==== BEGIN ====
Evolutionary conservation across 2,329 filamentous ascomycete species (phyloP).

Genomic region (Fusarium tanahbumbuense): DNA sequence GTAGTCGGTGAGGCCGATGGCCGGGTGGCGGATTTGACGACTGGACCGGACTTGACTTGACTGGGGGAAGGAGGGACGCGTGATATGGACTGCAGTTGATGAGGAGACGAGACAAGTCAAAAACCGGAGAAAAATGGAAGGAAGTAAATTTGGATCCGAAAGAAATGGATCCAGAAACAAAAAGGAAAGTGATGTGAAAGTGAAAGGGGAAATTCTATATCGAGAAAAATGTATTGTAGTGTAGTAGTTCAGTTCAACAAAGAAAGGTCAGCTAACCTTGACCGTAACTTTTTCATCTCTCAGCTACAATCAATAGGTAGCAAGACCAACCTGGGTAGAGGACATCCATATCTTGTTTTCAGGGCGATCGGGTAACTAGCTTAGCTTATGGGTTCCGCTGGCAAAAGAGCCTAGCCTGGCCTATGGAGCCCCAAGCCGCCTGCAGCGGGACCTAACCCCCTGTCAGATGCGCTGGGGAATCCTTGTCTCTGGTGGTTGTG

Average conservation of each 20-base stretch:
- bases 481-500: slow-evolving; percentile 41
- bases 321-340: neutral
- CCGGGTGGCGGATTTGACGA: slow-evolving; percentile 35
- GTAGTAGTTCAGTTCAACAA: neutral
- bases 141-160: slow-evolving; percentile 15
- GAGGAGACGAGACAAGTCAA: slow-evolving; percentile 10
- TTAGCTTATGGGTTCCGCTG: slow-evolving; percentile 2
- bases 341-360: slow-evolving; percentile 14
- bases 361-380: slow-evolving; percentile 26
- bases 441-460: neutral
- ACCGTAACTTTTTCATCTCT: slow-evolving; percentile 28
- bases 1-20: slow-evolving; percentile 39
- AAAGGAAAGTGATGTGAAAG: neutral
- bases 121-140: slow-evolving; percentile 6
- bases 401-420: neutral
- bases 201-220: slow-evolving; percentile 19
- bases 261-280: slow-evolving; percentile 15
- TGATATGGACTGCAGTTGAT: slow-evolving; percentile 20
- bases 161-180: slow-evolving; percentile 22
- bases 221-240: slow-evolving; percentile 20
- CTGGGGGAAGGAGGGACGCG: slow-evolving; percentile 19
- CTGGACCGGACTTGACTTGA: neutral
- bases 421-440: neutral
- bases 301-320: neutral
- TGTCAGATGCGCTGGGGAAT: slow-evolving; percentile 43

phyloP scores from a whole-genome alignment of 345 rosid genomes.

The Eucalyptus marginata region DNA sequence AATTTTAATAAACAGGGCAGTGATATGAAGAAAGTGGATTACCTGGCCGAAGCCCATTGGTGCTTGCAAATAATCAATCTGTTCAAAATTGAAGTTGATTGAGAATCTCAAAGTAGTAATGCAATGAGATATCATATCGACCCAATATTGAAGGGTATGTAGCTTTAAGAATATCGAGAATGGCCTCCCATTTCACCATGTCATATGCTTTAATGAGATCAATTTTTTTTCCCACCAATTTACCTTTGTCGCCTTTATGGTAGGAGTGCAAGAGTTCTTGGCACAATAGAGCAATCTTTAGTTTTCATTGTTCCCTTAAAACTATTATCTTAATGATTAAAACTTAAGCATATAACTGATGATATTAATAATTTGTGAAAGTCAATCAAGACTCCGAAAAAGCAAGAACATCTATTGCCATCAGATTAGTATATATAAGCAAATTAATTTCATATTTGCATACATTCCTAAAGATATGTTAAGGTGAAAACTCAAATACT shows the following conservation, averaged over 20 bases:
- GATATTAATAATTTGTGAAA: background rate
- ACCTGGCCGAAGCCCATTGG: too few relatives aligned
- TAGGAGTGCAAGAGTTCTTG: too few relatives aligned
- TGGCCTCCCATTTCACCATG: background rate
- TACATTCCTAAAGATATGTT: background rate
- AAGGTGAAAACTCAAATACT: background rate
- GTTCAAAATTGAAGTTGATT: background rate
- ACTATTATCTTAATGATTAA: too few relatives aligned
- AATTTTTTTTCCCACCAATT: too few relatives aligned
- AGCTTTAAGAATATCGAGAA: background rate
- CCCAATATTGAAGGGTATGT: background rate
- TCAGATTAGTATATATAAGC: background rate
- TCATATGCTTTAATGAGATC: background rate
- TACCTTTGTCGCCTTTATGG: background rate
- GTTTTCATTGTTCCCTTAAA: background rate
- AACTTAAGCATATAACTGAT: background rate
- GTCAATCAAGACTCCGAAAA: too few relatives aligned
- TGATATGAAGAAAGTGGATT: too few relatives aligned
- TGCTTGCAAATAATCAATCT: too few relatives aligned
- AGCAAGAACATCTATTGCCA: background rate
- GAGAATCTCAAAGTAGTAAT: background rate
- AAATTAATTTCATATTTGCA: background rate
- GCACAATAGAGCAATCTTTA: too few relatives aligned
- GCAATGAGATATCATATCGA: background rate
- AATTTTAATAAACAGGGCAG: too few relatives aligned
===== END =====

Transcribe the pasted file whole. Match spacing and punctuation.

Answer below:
Evolutionary conservation across 2,329 filamentous ascomycete species (phyloP).

Genomic region (Fusarium tanahbumbuense): DNA sequence GTAGTCGGTGAGGCCGATGGCCGGGTGGCGGATTTGACGACTGGACCGGACTTGACTTGACTGGGGGAAGGAGGGACGCGTGATATGGACTGCAGTTGATGAGGAGACGAGACAAGTCAAAAACCGGAGAAAAATGGAAGGAAGTAAATTTGGATCCGAAAGAAATGGATCCAGAAACAAAAAGGAAAGTGATGTGAAAGTGAAAGGGGAAATTCTATATCGAGAAAAATGTATTGTAGTGTAGTAGTTCAGTTCAACAAAGAAAGGTCAGCTAACCTTGACCGTAACTTTTTCATCTCTCAGCTACAATCAATAGGTAGCAAGACCAACCTGGGTAGAGGACATCCATATCTTGTTTTCAGGGCGATCGGGTAACTAGCTTAGCTTATGGGTTCCGCTGGCAAAAGAGCCTAGCCTGGCCTATGGAGCCCCAAGCCGCCTGCAGCGGGACCTAACCCCCTGTCAGATGCGCTGGGGAATCCTTGTCTCTGGTGGTTGTG

Average conservation of each 20-base stretch:
- bases 481-500: slow-evolving; percentile 41
- bases 321-340: neutral
- CCGGGTGGCGGATTTGACGA: slow-evolving; percentile 35
- GTAGTAGTTCAGTTCAACAA: neutral
- bases 141-160: slow-evolving; percentile 15
- GAGGAGACGAGACAAGTCAA: slow-evolving; percentile 10
- TTAGCTTATGGGTTCCGCTG: slow-evolving; percentile 2
- bases 341-360: slow-evolving; percentile 14
- bases 361-380: slow-evolving; percentile 26
- bases 441-460: neutral
- ACCGTAACTTTTTCATCTCT: slow-evolving; percentile 28
- bases 1-20: slow-evolving; percentile 39
- AAAGGAAAGTGATGTGAAAG: neutral
- bases 121-140: slow-evolving; percentile 6
- bases 401-420: neutral
- bases 201-220: slow-evolving; percentile 19
- bases 261-280: slow-evolving; percentile 15
- TGATATGGACTGCAGTTGAT: slow-evolving; percentile 20
- bases 161-180: slow-evolving; percentile 22
- bases 221-240: slow-evolving; percentile 20
- CTGGGGGAAGGAGGGACGCG: slow-evolving; percentile 19
- CTGGACCGGACTTGACTTGA: neutral
- bases 421-440: neutral
- bases 301-320: neutral
- TGTCAGATGCGCTGGGGAAT: slow-evolving; percentile 43

phyloP scores from a whole-genome alignment of 345 rosid genomes.

The Eucalyptus marginata region DNA sequence AATTTTAATAAACAGGGCAGTGATATGAAGAAAGTGGATTACCTGGCCGAAGCCCATTGGTGCTTGCAAATAATCAATCTGTTCAAAATTGAAGTTGATTGAGAATCTCAAAGTAGTAATGCAATGAGATATCATATCGACCCAATATTGAAGGGTATGTAGCTTTAAGAATATCGAGAATGGCCTCCCATTTCACCATGTCATATGCTTTAATGAGATCAATTTTTTTTCCCACCAATTTACCTTTGTCGCCTTTATGGTAGGAGTGCAAGAGTTCTTGGCACAATAGAGCAATCTTTAGTTTTCATTGTTCCCTTAAAACTATTATCTTAATGATTAAAACTTAAGCATATAACTGATGATATTAATAATTTGTGAAAGTCAATCAAGACTCCGAAAAAGCAAGAACATCTATTGCCATCAGATTAGTATATATAAGCAAATTAATTTCATATTTGCATACATTCCTAAAGATATGTTAAGGTGAAAACTCAAATACT shows the following conservation, averaged over 20 bases:
- GATATTAATAATTTGTGAAA: background rate
- ACCTGGCCGAAGCCCATTGG: too few relatives aligned
- TAGGAGTGCAAGAGTTCTTG: too few relatives aligned
- TGGCCTCCCATTTCACCATG: background rate
- TACATTCCTAAAGATATGTT: background rate
- AAGGTGAAAACTCAAATACT: background rate
- GTTCAAAATTGAAGTTGATT: background rate
- ACTATTATCTTAATGATTAA: too few relatives aligned
- AATTTTTTTTCCCACCAATT: too few relatives aligned
- AGCTTTAAGAATATCGAGAA: background rate
- CCCAATATTGAAGGGTATGT: background rate
- TCAGATTAGTATATATAAGC: background rate
- TCATATGCTTTAATGAGATC: background rate
- TACCTTTGTCGCCTTTATGG: background rate
- GTTTTCATTGTTCCCTTAAA: background rate
- AACTTAAGCATATAACTGAT: background rate
- GTCAATCAAGACTCCGAAAA: too few relatives aligned
- TGATATGAAGAAAGTGGATT: too few relatives aligned
- TGCTTGCAAATAATCAATCT: too few relatives aligned
- AGCAAGAACATCTATTGCCA: background rate
- GAGAATCTCAAAGTAGTAAT: background rate
- AAATTAATTTCATATTTGCA: background rate
- GCACAATAGAGCAATCTTTA: too few relatives aligned
- GCAATGAGATATCATATCGA: background rate
- AATTTTAATAAACAGGGCAG: too few relatives aligned